The launch of Payday 3, a highly anticipated heist shooter, has taken an unexpected turn due to persistent server issues, leaving players locked out and frustrated. The controversy surrounding the game’s always-online requirement has intensified as a result of these ongoing problems, prompting a closer look at potential changes.
The trouble began on September 21, Payday 3’s official launch where almost immediately, players encountered authentication issues, preventing them from accessing the game. Matchmaking soon became an impossible task. While some fixes were swiftly deployed the next day, they proved to be short-lived, as servers ran into fresh issues, rendering matchmaking impossible across all gaming platforms.
The predicament escalated, leaving players in the dark, unable to engage in their heist adventures, even with AI bots. This always-online aspect of Payday 3 intensified player dissatisfaction, leaving many disconnected from the game.
An official statement from Starbreeze, the game’s developer, revealed the source of the woes, stating that “Matchmaking software encountered an unforeseen error, which made it unable to handle the massive influx of players. This caused an unrecoverable situation for Starbreeze’s third-party matchmaking partner.”
Starbreeze took action by implementing new server software across all regions to address the problems. However, another setback ensued when a partner’s update introduced further instability, prolonging the player’s anguish.
Players have been clamoring for an offline option to enjoy solo heists, ahave been debating the necessity of the always-online issue. Steam rating for Payday 3 has declined significantly, with over 20,000 reviews expressing dissatisfaction and calling for a reevaluation of the always-online requirement.
In response to player concerns, Starbreeze has hinted at potential changes in a statement released on September 25, 2023. The studio is actively seeking a new third-party partner for matchmaking services and evaluating the possibility of making Payday 3 less dependent on online services, signaling a potential shift away from the controversial always-online requirement.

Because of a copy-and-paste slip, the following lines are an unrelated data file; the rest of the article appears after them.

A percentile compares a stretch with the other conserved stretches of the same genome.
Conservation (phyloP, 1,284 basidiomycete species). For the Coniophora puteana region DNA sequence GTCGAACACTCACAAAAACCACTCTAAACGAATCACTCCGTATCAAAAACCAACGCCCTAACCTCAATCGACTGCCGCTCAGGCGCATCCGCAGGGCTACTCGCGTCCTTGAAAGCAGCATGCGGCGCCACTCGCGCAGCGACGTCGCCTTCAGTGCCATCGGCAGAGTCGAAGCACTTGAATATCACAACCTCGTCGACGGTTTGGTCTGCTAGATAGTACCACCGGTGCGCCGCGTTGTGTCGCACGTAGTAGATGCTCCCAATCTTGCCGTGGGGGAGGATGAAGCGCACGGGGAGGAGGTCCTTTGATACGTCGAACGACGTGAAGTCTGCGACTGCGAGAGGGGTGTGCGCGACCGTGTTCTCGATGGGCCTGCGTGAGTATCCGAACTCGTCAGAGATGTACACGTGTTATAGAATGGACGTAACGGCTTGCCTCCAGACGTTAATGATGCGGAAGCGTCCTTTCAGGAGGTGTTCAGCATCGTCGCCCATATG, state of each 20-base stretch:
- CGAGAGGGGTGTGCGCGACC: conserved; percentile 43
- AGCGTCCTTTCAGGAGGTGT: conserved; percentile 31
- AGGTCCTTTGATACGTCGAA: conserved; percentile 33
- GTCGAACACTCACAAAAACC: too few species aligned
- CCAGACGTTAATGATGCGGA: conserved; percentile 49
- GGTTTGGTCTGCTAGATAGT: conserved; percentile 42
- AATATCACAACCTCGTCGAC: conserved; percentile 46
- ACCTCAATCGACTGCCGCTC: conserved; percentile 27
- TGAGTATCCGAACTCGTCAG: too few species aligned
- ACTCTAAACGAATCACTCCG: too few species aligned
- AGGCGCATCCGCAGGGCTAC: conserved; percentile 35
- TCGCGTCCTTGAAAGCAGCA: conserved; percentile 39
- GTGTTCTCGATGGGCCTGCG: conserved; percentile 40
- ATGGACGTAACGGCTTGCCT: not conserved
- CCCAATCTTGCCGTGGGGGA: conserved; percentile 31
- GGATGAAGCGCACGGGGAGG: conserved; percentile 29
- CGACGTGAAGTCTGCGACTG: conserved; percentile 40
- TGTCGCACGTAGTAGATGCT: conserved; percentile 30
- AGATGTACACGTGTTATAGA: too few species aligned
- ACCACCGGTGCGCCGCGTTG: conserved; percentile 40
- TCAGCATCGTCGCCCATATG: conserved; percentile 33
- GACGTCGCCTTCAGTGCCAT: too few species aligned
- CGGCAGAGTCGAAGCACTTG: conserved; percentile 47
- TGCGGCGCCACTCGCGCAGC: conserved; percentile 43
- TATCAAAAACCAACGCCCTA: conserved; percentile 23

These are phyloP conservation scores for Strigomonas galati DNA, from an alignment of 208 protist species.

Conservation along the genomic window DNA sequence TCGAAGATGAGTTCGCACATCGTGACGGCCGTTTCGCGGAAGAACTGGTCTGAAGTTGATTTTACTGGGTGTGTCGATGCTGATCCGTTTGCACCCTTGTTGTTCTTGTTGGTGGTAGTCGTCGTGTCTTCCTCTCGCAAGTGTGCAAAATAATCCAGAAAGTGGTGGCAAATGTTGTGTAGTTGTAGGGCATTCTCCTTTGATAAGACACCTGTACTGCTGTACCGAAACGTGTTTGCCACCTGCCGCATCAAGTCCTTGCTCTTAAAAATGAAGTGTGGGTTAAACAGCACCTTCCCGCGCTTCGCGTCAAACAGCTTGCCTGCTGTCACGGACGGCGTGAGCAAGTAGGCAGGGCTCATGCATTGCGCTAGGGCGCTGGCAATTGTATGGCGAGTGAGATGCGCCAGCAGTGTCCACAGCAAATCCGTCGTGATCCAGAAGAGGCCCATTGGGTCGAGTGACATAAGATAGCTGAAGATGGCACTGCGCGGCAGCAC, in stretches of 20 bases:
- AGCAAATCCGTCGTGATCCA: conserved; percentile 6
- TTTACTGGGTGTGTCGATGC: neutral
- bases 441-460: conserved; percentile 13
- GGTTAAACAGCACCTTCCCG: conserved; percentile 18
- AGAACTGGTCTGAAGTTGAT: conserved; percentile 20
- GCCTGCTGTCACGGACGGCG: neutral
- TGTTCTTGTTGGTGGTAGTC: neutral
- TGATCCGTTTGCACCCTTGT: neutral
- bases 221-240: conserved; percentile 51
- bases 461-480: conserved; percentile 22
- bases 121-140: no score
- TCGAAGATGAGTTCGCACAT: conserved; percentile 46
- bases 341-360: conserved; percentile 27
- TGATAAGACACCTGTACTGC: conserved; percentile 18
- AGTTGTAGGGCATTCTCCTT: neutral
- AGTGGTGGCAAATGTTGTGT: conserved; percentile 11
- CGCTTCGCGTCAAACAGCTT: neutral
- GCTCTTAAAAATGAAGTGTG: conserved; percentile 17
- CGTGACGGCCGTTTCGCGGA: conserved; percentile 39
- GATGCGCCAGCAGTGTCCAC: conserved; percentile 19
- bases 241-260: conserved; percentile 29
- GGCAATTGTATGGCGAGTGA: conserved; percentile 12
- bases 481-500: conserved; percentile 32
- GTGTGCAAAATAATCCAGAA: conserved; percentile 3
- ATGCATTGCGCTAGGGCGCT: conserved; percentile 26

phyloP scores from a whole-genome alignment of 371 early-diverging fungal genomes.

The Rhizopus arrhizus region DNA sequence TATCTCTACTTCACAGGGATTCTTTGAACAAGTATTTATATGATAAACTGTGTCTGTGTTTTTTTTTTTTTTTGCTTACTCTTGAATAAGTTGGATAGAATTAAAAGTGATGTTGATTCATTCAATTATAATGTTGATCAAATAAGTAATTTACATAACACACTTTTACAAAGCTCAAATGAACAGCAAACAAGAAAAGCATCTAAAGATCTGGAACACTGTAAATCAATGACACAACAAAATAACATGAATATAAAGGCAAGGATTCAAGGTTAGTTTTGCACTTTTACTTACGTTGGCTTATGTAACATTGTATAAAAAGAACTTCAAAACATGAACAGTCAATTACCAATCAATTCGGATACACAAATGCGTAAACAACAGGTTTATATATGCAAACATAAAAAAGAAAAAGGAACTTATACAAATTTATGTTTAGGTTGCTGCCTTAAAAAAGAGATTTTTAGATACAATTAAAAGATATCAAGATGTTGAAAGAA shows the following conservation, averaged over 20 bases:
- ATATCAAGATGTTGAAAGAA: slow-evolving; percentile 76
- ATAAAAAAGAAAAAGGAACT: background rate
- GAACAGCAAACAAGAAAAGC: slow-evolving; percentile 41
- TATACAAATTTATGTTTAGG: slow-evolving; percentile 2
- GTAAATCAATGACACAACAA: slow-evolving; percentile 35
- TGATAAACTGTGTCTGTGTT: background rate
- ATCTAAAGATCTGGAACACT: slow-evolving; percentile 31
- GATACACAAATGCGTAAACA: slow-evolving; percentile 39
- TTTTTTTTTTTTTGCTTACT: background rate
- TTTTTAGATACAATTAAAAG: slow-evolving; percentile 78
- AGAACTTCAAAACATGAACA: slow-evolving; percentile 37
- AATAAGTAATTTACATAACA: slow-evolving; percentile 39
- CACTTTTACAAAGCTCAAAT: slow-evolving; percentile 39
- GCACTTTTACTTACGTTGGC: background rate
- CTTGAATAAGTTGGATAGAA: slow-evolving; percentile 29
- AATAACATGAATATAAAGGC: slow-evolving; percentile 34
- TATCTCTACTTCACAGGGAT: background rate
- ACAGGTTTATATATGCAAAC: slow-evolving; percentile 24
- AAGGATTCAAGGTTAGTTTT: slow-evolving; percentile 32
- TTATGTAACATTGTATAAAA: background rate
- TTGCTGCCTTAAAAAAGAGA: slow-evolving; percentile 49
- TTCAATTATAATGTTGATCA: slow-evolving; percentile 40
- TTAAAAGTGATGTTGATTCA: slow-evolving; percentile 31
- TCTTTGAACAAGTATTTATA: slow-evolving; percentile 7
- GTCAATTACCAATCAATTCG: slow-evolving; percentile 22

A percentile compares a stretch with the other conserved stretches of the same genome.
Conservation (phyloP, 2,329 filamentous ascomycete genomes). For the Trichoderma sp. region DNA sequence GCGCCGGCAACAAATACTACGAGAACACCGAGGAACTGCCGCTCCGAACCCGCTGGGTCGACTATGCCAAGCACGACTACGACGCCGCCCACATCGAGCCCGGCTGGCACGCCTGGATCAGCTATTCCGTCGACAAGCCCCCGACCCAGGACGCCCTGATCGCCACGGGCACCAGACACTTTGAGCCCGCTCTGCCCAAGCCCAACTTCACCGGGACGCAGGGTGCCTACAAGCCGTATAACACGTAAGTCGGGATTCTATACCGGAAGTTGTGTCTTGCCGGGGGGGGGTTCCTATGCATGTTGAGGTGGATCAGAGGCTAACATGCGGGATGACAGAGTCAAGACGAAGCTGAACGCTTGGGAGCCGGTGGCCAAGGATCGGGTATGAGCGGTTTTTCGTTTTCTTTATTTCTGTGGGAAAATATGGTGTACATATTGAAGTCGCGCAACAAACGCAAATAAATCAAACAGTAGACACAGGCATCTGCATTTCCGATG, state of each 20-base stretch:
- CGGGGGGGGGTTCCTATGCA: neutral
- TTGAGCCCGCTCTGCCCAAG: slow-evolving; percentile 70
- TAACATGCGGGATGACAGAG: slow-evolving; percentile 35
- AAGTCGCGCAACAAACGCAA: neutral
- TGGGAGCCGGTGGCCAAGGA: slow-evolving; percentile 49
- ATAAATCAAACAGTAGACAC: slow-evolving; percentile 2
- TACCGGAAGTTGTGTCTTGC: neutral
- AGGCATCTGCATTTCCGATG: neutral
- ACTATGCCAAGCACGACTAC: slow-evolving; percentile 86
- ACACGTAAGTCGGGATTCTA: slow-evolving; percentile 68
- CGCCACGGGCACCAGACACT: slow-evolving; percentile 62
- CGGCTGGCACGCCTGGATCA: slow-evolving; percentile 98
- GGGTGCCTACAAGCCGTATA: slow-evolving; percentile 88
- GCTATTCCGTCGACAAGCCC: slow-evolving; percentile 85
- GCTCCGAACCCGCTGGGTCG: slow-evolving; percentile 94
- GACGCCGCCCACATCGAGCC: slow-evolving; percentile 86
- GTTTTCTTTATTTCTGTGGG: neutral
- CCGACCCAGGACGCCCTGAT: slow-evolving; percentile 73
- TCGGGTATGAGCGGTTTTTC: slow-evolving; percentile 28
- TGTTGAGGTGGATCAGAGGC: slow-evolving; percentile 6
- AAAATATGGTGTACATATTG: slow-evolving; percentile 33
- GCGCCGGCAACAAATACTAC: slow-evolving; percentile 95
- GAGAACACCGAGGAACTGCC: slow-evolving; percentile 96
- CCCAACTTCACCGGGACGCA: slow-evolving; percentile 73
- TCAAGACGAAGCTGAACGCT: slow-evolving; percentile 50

In a recent Twitch livestream, Payday 3’s brand director, Almir Listo, and lead producer, Andreas Häll Penninger, addressed the ongoing launch issues. While they did not confirm an offline mode, they emphasized that they are evaluating every possibility to improve the game’s player experience. Listo stated that “everything is on the table,” and they are working to address player questions as quickly as possible.
In addition to addressing player concerns, Starbreeze previously removed Denuvo, a controversial anti-piracy measure, in response to feedback from the gaming community. This move raised hopes that the developer is actively listening to player feedback and willing to make necessary changes to enhance the gaming experience.
Although the removal of the online requirement may not happen immediately, Starbreeze’s consideration of it is a positive sign for players who want a smoother Payday 3 experience, free from server issues.
The always-online setup has been a point of contention, with players questioning its necessity. Listo explained that it was intended to prevent cheating and ensure a level playing field across all platforms. However, technical issues, including an “unforeseen error” with third-party services, have hindered the game’s stability.
As the developers work to stabilize the servers and address player concerns, they have shared a list of quality-of-life improvements they are evaluating, including chat in the lobby, a ready button in the lobby, a mute button, the ability to rename loadouts, challenge improvements, mouse and keyboard support on consoles, and quickplay options.
While the future of Payday 3’s always-online requirement remains uncertain, the developers are actively engaging with the community and exploring options to enhance the game’s experience. Players are hopeful that these efforts will lead to a smoother and more enjoyable heist adventure in the near future.